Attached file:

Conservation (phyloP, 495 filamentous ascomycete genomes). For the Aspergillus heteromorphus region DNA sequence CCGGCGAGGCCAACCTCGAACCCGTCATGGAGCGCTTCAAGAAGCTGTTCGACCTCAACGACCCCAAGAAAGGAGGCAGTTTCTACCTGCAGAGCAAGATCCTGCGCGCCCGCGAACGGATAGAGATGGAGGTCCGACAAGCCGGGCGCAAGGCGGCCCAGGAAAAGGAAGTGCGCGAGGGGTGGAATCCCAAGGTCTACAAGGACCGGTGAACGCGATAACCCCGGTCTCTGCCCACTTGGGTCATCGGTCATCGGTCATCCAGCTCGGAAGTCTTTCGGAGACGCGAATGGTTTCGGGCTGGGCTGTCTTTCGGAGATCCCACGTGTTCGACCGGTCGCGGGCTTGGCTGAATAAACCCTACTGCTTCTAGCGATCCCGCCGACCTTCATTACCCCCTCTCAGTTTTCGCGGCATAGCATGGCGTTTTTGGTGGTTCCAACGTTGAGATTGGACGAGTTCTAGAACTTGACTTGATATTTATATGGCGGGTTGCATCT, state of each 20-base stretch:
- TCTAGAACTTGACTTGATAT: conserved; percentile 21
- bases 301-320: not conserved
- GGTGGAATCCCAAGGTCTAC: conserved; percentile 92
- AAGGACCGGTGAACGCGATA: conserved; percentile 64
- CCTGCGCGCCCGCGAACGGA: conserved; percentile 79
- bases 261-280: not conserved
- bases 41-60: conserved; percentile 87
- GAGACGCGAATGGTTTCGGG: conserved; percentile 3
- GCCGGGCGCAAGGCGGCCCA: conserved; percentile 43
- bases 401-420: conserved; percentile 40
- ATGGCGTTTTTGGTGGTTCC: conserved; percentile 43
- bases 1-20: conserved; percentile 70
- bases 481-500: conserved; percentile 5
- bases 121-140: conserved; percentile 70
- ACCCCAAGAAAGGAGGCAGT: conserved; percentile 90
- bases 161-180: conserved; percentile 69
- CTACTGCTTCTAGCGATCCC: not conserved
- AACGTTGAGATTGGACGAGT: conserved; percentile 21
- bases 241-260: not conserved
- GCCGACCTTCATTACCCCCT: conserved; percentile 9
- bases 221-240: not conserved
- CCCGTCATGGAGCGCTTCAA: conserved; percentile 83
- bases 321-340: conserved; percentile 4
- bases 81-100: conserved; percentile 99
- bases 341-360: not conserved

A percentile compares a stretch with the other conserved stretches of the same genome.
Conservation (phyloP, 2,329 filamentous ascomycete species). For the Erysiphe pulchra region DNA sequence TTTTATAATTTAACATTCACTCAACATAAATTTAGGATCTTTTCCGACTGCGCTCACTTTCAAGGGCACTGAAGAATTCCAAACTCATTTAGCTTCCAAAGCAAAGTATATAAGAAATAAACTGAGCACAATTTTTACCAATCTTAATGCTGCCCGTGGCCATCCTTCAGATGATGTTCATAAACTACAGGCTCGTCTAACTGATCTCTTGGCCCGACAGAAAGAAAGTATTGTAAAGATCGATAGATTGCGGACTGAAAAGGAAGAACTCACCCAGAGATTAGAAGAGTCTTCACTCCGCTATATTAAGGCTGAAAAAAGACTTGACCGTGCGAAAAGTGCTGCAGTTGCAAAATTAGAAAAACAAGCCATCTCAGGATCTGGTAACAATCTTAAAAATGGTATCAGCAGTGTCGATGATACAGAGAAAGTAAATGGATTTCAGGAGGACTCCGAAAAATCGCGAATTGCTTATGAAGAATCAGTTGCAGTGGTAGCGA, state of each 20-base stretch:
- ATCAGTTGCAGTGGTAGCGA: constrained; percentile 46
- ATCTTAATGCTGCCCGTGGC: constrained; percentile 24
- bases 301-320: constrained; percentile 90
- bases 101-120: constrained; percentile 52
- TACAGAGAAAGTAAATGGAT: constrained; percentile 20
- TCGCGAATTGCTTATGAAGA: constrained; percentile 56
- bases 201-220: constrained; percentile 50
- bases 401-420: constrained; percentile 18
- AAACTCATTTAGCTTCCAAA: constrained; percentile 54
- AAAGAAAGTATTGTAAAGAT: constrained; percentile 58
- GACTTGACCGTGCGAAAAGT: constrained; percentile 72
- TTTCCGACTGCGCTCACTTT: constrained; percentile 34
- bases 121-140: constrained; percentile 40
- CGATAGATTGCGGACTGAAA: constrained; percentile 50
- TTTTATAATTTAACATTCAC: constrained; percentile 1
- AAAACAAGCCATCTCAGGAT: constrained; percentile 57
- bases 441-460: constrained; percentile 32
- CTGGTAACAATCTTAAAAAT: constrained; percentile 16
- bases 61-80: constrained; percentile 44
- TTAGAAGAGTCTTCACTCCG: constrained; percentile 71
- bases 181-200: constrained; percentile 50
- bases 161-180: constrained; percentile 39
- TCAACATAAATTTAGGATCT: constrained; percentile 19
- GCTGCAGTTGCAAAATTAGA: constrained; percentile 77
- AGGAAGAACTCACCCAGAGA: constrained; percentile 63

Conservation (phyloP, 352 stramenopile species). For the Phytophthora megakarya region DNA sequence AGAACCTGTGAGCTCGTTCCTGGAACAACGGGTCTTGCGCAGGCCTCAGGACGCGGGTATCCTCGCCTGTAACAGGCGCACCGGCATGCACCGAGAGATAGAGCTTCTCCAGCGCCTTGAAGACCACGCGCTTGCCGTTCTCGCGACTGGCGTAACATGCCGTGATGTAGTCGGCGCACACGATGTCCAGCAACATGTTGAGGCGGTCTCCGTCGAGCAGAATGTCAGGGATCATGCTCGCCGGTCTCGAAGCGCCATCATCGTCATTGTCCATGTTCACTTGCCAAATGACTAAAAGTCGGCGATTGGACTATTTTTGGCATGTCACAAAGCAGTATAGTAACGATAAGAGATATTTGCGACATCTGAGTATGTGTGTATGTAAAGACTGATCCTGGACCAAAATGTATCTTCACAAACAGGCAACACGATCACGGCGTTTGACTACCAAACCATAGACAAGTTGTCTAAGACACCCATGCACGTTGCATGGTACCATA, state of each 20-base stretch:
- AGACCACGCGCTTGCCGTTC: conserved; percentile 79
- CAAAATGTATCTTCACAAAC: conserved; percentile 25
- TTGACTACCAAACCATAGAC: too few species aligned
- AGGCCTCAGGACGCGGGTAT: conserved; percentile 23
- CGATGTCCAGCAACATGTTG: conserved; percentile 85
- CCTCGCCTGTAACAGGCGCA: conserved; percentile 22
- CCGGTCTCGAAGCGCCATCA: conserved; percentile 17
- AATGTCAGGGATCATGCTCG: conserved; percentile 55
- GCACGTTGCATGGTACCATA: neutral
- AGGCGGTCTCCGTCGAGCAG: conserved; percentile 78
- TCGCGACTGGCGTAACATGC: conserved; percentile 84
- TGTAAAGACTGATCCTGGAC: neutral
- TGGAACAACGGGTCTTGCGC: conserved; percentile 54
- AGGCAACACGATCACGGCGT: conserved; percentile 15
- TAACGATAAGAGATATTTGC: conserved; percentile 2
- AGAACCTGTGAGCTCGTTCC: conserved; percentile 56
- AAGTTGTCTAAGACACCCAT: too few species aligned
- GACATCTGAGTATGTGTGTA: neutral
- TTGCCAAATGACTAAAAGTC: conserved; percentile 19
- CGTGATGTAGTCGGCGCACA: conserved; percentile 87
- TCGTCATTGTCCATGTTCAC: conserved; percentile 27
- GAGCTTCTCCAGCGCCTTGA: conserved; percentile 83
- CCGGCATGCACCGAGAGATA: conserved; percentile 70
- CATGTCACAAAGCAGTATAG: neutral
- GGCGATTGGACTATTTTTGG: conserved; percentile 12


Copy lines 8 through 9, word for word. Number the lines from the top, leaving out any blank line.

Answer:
- bases 41-60: conserved; percentile 87
- GAGACGCGAATGGTTTCGGG: conserved; percentile 3